Bottoms huh? You might be one of these problem drinkers

Lifestyle

Bottoms huh? You might be one of these problem drinkers

Do you fall into one of the following five categories - or perhaps all of them?

Maria Lally


A quick glance around your office or friendship group – plus an honest look at your own habits – will confirm that there are many types of drinkers among us.
From the red-faced colleague who drinks every night, to the one (okay, two) glasses of wine a night type, to those who have a blowout on a Friday, to those who drink too much on special occasions such as Christmas lunches, many of us have niggling doubts about our drinking habits, but tell ourselves we don’t actually qualify as an alcoholic.
However, according to a new study, you may still be a disordered drinker. The study, published in health journal Alcohol & Alcoholism, has identified five distinct groups of what the researchers call “problem drinkers”.
“Alcohol use disorder is not really a one-size-fits-all diagnosis,” said Ashley Linden-Carmichael, who co-authored the study and is an assistant professor of biobehavioural health at Pennsylvania State University. “This research allows us to be more finetuned in detection and early screening and early prevention.”
Official guidelines currently state that it’s safest for both men and women to not drink more than 14 units of alcohol a week (one unit is roughly half a pint of beer or a small glass of wine), spread evenly over three or more days. Straying outside of these guidelines increases your risk of mouth, throat and breast cancer, plus liver and heart disease.
Many of us, however, do stray: the latest figures from the Office of National Statistics (ONS) found 29% of men and 26% of women regularly binge-drank. That will come as no surprise to many of us, given the ONS defines binge-drinking as more than eight units (roughly four pints) for men and six units for women, middle-aged people being the most likely to binge.
Linden-Carmichael and her team looked at the data of 5,400 people aged between 18 and 64, who were the type of drinkers who sometimes drank more than they had planned to, or who craved alcohol when they hadn’t drunk in a while. They found the drinkers fell into the following five categories:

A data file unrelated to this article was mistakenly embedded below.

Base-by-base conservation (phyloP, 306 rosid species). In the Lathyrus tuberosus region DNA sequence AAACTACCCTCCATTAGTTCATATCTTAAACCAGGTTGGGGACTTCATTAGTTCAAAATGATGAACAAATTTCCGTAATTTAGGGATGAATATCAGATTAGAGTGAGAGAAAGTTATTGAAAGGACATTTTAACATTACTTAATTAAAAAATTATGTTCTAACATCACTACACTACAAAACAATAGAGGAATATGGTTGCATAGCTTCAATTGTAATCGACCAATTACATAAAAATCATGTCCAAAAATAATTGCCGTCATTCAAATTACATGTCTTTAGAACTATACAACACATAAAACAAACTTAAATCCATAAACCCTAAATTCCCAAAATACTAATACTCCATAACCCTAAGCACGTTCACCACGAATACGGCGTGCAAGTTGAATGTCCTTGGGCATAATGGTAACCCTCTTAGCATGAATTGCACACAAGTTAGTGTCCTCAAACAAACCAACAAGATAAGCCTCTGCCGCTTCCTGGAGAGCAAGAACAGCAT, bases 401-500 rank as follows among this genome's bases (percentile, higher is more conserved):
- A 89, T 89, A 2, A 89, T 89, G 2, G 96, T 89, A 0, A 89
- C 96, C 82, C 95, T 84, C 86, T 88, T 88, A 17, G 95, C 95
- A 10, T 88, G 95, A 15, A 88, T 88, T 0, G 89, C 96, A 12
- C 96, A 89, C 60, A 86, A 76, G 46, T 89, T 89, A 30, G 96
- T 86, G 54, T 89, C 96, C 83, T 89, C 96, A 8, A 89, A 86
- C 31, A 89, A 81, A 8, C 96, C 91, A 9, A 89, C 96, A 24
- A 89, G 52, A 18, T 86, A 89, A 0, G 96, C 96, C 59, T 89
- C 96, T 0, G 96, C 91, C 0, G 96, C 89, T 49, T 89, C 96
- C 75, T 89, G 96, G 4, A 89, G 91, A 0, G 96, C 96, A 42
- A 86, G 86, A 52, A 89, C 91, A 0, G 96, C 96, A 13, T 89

‘Adverse effects only’ drinkers: this is the most common type, with 34% of the study participants falling into this category, especially young adults. This type experience few symptoms related to their drinking, other than hangovers.
‘Alcohol-induced injury’ drinkers: the second-most common type (25%), they regularly put themselves at risk of injury after drinking, either by driving or having unsafe sex while drunk, or getting themselves into risky situations that result in physical injury. The typical age for injury drinkers is 58, which surprised the researchers so much they questioned the results: “I thought that was so interesting I double and triple-checked my data,” said Linden-Carmichael, who thought the typical injury drinker would be in their 20s. ‘Highly problematic, low-perceived life interference’ drinkers: the researchers found this was mainly younger drinkers who weren’t concerned about the impact their drinking was having on their academic performance or work. “Young people have a lot of freedom,” said Linden-Carmichael. “They can do whatever they want, and my guess is they think it [their drinking] doesn’t interfere with their life. But it does.”
‘Difficulty cutting back’ drinkers: the over-50s were most likely to fall into this category, who struggle to reduce their alcohol intake. “If someone is in their 60s, it’s possible that they’ve been experiencing symptoms of a use disorder for a long time,” said Linden-Carmichael. “They’re at this precipice of, ‘how do I cut back?’ and realising that they’re struggling to cut back.”
‘Highly problematic’ drinkers: 7% of the study participants were identified as this type, who are likely to experience symptoms of all five groups and experience negative effects on their health, career and relationships as a result of their drinking.
“We need to think beyond whether someone has an alcohol use disorder, yes or no, and take a look specifically at what they’re struggling with and whether they’re in a particularly risky class,” said Linden-Carmichael. “A lot of people think of someone with an alcohol use disorder as someone who is in the highly problematic class, and is meeting every single one of these symptoms, but that’s not the case. Alcohol use disorder doesn’t just look like type five. It looks like all of these.”
Drinkaware chief executive Elaine Hindal said: “An increasing number of people, particularly middle-aged drinkers, are drinking in ways that are putting them at risk of serious and potentially life-limiting conditions such as heart disease, liver disease and some types of cancer.” The alcohol-awareness charity recently launched a campaign encouraging people to have a few drink-free days each week, with tips on how to cut down on your drinking, stay on track and even go alcohol-free. “Having a few drink-free days each week will help reduce the risks to your health and improve your wellbeing,” said Hindal. “The more you drink, the greater the risk to your health. It’s really that simple.”
– © The Daily Telegraph

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